In the west, revenge is a deadly game.
A ruthless rancher, and his gang, use extremely long range rifles to kill the men who kidnapped his wife.
A ruthless rancher, and his gang, use extremely long range rifles to kill the men who kidnapped his wife.
Vadászat, Jaktselskapet, Caza implacable, Metsästys, Caçada Sádica, Hunting Party, Caçada Implacável, Jakten, Ölüm avi, Il giorno dei lunghi fucili, De jagade, Cacería implacable, O lofos tis timorias, Krvavi pregon, Les charognards
Gene Hackman goes all American Sniper and hunts down the bandits responsible for his wife's kidnapping.
Yeah, I guess that's the plot. But, The Hunting Party is so damn sadistic and brutal. And, it all starts and ends with Gene Hackman. He has a rifle, one that can kill a man dead at a half mile. That's distance. You don't see that in westerns. It freaks out drunk as fuck illiterate outlaw, Oliver Reed, and Hack's wife, Candice Bergen. You see, Ms Bergen has a severe case of Stockholm syndrome. She starts to bump N grind with Oliver. But, who can blame her, Hack is whack, and he's on the attack!!
A lot of the supporting players are there to…
Wasn't expecting that. Really dark. Sadistic and dark. And pretty good. They certainly liked their "forgiven rape" plot lines in the early 70's, didn't they? I wonder if it was a backlash to the women's liberation movement.
Definitely borrows from The Searchers.
There is an interview with co-star Mitchell Ryan on the Kino Lorber Blu-ray in which he recounts the on-set antics that he pulled with Oliver Reed. Hilarious. It sounds like two immature dudes having their run of the set for three months. Mitchell is fired and then re-hired because Oliver missed his drinking buddy... crazy stuff.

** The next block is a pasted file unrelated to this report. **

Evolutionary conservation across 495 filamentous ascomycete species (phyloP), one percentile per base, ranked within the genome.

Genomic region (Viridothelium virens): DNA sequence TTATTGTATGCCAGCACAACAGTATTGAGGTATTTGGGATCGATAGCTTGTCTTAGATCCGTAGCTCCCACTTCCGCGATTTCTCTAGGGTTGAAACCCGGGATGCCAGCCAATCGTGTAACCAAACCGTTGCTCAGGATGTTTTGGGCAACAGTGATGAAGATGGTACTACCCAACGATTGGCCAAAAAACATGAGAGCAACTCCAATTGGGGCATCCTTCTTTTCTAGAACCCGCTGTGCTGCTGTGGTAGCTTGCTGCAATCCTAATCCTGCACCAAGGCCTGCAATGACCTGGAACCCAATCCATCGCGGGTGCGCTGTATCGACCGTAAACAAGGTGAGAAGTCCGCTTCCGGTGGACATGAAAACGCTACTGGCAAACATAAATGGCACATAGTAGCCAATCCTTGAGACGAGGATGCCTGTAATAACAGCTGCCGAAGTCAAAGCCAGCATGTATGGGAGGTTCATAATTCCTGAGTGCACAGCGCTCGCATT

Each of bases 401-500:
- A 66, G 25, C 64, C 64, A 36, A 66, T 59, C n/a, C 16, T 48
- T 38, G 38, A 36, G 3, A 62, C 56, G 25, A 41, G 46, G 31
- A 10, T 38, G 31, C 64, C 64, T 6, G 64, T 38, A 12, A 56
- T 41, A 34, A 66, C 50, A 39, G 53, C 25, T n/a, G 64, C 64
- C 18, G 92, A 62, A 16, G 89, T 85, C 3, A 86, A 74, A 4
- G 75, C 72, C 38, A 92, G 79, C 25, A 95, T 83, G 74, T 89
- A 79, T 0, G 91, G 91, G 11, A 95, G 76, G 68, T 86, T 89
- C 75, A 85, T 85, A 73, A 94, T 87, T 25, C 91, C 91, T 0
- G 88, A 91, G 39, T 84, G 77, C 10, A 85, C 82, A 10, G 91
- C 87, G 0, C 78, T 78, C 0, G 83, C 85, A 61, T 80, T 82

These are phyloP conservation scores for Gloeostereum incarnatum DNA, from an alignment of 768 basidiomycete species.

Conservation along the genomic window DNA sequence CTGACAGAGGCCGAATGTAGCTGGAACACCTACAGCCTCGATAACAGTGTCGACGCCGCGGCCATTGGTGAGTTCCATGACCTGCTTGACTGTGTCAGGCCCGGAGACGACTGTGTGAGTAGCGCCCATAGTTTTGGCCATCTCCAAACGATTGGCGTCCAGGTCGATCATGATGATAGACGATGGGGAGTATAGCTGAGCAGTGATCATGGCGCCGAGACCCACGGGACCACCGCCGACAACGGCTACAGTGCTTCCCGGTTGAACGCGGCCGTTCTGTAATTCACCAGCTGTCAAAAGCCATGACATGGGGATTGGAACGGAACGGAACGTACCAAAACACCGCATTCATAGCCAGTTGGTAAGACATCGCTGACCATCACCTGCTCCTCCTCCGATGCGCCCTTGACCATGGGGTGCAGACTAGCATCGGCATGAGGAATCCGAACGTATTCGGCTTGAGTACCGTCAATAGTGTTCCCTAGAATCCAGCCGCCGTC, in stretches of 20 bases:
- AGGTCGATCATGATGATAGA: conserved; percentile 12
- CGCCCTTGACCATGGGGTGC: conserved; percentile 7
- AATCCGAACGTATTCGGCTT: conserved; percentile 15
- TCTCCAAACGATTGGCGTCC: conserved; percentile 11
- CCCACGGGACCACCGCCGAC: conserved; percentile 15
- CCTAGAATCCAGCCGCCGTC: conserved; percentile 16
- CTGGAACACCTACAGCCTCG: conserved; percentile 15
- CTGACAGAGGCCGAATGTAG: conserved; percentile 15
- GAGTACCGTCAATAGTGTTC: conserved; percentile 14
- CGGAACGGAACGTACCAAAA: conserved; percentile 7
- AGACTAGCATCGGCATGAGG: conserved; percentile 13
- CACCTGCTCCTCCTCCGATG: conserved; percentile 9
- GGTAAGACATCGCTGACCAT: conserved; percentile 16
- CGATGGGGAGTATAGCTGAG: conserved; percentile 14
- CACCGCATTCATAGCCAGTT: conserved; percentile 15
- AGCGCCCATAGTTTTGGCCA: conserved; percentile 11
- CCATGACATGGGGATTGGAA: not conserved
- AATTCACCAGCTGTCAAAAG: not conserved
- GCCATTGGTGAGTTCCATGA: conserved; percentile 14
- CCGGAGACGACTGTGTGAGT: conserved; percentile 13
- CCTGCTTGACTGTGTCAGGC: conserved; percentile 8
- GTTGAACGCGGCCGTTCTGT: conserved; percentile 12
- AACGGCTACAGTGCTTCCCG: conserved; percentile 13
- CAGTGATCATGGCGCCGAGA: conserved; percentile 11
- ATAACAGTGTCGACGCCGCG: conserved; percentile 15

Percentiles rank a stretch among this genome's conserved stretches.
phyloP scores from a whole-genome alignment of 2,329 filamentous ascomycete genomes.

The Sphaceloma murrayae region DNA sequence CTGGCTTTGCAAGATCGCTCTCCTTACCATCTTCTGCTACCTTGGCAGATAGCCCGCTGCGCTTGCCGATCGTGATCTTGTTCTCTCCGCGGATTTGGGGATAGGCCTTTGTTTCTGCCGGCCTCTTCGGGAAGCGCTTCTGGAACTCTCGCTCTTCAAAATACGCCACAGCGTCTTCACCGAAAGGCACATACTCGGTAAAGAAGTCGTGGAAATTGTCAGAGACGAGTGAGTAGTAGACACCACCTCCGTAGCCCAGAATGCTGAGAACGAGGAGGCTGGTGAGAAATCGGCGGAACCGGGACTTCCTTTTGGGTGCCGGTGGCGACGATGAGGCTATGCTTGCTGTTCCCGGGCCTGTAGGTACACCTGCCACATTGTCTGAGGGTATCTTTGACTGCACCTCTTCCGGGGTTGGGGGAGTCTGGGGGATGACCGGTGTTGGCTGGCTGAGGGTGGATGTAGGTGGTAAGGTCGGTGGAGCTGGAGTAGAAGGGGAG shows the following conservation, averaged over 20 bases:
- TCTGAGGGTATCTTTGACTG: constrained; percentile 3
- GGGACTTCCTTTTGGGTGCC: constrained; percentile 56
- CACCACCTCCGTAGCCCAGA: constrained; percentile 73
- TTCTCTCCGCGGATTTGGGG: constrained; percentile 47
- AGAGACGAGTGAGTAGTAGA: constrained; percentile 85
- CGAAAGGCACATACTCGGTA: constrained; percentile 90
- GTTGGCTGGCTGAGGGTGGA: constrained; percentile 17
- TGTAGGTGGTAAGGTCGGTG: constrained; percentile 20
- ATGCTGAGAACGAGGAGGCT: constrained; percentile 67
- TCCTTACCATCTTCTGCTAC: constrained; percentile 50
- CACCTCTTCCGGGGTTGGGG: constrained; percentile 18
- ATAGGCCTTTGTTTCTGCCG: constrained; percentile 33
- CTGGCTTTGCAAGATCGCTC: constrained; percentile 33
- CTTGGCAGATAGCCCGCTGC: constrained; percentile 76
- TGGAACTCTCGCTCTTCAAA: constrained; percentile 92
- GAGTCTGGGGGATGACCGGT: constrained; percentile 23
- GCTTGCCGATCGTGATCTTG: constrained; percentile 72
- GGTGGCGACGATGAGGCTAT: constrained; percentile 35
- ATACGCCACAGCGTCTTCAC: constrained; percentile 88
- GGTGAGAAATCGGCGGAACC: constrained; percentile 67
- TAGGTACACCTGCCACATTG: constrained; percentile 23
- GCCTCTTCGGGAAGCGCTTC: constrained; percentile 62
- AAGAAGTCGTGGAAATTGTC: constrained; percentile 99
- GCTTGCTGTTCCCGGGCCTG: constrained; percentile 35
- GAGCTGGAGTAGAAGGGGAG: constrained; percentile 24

Looking forward to listening to the audio commentary by film historians Howard S. Berger and Nathaniel Thompson.
Between this and 1972's excellent "Prime Cut", Gene Hackman somehow managed to play roles in two of the most exploitive, sleaziest major studio releases of the era. But whereas the Michael Ritchie film maintains critical appreciation and a cult following, this violent western from Director Don Medford is largely derided and dismissed.
Which is a shame, frankly...as this downbeat movie turned out to offer some surprises among its familiar tropes. Hackman's wealthy rancher finds out (after a night of abusing prostitutes with his hunting buddies) that his wife, played by Bergen, has been kidnapped. Reed, the leader of a group of morally bereft thugs, kidnaps the young school teacher not because she's beautiful...but because he wants to learn to read.…
It's Gene Hackman vs Oliver Reed in this Riz Ortolani scored, nihilistic sniper stalker western, set in a world without morals. There are no antagonists, no protagonists, only bastards. I can't believe I'd never heard of this until a couple of days ago.
Gene Hackman's bastard and his gang of bastards hunt Oliver Reed's bastard and his gang of bastards from afar, in retaliation for Reed kidnapping his Mrs. Hackman's possé methodically slaughter with their new fangled sniper rifles whilst fish in a barrel Reed and his bastards stand helpless in the open no-mans land between Cut Throats 9 and Soldier Blue.
Human catch and release, coloured by exploding squibs and dying horses. The slit throat of a cow sets…
I'd kept postponing this film since the moment of discovery, thinking it was a contemporary tale.
Today I found out it was set in the Old West, and having longed for a new western experience, I didn't hesitate for a second.
Trying to sympathise with any of the players in The Hunting Party is like playing the old kids' favourite; chair game. What I mean by that is that it switches around depending on the previous scene, as they all try their best to rid themselves of the hero brand.